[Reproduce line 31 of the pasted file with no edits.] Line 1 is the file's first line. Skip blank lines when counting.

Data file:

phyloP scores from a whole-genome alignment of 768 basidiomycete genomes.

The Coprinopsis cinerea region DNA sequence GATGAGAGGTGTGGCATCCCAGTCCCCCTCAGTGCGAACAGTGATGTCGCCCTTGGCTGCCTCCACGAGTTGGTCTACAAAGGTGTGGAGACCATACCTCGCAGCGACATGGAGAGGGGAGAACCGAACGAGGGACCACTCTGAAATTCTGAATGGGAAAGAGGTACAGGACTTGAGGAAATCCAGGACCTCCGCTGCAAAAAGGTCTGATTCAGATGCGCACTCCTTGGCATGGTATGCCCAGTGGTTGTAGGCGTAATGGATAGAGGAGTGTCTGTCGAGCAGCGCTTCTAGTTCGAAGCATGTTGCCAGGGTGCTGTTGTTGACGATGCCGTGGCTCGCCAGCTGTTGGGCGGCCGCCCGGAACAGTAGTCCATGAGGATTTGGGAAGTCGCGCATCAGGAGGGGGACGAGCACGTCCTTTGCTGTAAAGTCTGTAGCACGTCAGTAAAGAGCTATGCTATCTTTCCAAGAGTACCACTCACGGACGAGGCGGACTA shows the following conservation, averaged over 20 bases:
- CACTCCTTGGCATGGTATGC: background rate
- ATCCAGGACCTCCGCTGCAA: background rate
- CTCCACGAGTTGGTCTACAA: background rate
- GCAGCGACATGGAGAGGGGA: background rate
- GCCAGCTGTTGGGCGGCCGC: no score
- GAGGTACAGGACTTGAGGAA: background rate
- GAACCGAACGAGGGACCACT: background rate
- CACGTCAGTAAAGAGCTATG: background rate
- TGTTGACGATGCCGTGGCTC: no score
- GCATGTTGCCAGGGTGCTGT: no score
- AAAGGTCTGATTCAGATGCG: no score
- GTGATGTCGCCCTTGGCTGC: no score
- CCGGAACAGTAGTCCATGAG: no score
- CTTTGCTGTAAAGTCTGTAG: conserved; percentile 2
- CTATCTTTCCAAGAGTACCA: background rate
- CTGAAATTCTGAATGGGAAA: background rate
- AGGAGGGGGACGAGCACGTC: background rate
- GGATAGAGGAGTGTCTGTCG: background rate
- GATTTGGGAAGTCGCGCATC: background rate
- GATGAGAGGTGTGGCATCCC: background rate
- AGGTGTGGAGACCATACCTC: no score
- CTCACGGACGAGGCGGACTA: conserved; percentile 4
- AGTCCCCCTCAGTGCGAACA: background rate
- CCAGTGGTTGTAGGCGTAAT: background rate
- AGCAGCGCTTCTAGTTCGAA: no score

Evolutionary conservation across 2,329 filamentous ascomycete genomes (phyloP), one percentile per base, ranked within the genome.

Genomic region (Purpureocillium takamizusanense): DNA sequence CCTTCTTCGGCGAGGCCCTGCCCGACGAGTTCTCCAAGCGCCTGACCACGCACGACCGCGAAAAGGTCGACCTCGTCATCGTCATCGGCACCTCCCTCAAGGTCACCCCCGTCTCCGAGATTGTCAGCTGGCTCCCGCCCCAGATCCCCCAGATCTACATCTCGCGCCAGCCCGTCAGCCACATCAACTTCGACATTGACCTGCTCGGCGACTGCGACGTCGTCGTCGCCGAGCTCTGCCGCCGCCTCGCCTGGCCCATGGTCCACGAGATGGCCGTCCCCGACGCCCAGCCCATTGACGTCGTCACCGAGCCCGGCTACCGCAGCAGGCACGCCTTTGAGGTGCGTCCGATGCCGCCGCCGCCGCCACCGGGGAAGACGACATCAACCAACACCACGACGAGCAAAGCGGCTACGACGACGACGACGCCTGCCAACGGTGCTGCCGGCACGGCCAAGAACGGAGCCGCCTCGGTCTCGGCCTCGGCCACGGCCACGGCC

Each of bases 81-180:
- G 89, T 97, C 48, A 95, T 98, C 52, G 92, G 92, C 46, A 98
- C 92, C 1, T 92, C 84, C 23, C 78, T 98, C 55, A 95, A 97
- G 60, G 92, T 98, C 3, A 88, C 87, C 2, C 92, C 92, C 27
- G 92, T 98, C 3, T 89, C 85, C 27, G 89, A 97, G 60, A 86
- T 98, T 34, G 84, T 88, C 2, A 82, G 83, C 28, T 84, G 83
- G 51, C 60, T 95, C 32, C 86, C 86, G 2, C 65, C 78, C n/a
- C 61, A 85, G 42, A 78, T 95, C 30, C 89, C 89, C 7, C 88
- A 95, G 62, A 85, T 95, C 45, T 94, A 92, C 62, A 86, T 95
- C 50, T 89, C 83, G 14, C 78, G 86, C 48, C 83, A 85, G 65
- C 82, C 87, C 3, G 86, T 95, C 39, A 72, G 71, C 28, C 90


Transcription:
- G 89, T 97, C 48, A 95, T 98, C 52, G 92, G 92, C 46, A 98